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Here I present two cases.

1) I first consider the keyhole contour. For instance, if I want to find $\int_{0}^{\infty} \frac{{\text{d}}x}{(x+a)^2 \sqrt{x}}$, when I consider the piece of the contour going from $\infty$ to 0, I replace $x$ an $xe^{2i\pi}$ in the square root, and the justification is that the argument of $z$ along this contour is zero but in the fourth quadrant, so we $2\pi$.

2) I next consider the dog-bone contour to find $\int_{-1}^{1} \frac{\text{d} x}{\sqrt{1-x^2}}$. I easily find the branch points of $\frac{1}{\sqrt{z^2-1}}$, and knowing that the circular bits go to zero, the contour integral is $\int_{1}^{-1} \frac{\text{d}x}{\sqrt{e^{i\pi}(1-x^2)}}+ \int_{-1}^{1} \frac{\text{d}x}{\sqrt{[e^{-i\pi}(1-x^2)}]}$.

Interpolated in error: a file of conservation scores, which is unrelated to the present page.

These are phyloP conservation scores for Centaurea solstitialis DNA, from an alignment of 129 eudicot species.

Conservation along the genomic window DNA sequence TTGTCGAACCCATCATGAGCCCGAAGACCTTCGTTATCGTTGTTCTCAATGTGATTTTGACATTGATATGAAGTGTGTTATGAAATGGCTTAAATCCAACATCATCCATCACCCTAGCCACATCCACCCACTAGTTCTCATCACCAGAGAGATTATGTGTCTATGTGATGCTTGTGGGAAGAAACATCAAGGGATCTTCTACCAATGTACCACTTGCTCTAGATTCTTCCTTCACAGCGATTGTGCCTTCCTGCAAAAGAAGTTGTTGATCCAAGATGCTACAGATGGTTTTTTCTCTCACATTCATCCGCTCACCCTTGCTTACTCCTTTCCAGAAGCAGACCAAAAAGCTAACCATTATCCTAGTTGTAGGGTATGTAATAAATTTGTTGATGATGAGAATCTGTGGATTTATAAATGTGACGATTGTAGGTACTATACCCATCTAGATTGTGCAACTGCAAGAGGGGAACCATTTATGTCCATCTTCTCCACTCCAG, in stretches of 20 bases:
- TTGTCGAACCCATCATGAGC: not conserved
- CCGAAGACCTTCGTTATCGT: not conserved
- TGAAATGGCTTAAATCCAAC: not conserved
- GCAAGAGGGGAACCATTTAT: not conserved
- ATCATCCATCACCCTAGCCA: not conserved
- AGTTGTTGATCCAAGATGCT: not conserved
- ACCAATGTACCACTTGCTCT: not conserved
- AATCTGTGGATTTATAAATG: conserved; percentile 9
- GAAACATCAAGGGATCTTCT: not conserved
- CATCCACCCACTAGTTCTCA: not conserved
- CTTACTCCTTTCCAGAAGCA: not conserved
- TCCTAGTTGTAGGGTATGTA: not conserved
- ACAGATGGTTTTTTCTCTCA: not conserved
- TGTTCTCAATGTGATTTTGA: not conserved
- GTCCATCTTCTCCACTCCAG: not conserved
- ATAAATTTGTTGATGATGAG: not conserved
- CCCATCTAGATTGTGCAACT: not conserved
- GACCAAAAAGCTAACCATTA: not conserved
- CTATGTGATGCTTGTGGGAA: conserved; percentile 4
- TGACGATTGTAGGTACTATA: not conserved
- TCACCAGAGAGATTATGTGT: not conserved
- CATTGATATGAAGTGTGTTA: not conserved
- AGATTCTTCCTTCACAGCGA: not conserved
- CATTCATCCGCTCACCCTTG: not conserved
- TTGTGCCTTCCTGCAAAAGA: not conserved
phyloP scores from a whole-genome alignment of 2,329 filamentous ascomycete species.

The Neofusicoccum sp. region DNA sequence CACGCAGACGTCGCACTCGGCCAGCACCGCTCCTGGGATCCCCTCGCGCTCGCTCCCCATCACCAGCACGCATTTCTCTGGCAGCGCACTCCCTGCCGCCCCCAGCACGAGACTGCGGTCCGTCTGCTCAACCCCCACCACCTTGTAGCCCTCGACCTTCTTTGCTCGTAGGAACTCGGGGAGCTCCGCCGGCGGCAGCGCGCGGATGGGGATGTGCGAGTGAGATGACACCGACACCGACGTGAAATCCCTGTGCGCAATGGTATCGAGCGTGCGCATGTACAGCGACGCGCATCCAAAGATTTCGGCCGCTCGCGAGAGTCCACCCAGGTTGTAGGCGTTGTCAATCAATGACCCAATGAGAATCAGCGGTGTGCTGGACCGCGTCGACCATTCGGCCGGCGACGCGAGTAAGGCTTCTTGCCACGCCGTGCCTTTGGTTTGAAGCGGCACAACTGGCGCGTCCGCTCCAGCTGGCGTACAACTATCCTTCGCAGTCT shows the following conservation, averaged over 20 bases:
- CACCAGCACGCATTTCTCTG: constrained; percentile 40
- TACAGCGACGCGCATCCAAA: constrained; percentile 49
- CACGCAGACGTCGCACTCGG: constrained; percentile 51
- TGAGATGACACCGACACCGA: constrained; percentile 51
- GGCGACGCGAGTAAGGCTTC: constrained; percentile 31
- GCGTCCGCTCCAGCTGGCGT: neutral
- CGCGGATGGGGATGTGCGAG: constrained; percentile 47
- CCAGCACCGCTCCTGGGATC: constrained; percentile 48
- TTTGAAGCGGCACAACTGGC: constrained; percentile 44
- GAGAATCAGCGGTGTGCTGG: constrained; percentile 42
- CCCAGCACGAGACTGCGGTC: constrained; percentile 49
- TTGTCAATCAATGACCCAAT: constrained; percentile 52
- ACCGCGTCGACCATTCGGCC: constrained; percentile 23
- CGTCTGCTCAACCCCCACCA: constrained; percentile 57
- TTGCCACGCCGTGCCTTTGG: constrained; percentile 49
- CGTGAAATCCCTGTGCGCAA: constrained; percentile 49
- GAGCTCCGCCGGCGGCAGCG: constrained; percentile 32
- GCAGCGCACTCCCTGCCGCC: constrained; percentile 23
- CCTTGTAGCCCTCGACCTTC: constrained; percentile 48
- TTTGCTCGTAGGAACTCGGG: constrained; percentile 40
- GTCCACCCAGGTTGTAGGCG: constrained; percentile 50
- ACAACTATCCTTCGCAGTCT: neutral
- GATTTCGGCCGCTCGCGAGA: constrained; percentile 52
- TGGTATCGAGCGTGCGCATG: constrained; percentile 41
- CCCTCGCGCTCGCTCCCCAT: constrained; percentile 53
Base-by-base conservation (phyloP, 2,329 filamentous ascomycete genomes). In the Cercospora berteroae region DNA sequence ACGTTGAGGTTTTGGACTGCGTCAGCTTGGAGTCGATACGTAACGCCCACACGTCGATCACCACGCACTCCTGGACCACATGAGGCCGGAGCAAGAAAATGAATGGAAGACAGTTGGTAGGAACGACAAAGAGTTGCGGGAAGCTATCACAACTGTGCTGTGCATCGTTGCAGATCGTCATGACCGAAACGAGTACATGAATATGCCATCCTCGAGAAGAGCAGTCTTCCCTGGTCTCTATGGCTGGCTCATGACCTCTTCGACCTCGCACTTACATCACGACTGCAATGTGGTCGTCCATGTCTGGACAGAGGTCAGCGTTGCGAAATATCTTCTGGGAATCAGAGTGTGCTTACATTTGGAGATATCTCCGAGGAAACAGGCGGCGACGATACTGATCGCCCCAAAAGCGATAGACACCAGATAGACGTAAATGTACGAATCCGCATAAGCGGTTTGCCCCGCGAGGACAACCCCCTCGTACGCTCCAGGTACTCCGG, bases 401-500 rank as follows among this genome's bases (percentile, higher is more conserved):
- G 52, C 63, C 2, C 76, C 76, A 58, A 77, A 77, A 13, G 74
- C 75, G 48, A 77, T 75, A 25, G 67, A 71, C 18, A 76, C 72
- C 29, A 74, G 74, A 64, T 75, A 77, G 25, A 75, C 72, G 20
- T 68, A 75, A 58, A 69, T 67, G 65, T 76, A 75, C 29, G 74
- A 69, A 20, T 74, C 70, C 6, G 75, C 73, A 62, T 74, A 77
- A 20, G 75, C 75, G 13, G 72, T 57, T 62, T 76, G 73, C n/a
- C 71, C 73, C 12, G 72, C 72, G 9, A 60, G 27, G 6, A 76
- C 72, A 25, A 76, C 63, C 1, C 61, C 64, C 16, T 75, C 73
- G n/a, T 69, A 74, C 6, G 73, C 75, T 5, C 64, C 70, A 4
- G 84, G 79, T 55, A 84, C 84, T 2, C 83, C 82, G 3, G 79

I am unable to understand where these phases come from. I get that in the second case, the phase factors introduce a minus sign in the integral to get a form usable for the contour integral. However, why did we choose $\pi$ and $-\pi$? Firstly, these are multiplied to the entire terms in the square roots, rather than to the $x$’s alone. Additionally, the range of values used seem to be from $-\pi$ to $\pi$ instead of 0 to $2\pi$, and if we use the quadrant argument, each time it crosses the imaginary axis and reaches a different quadrant, the phase should be different! Could someone please resolve my conceptual misunderstanding? Thanks!

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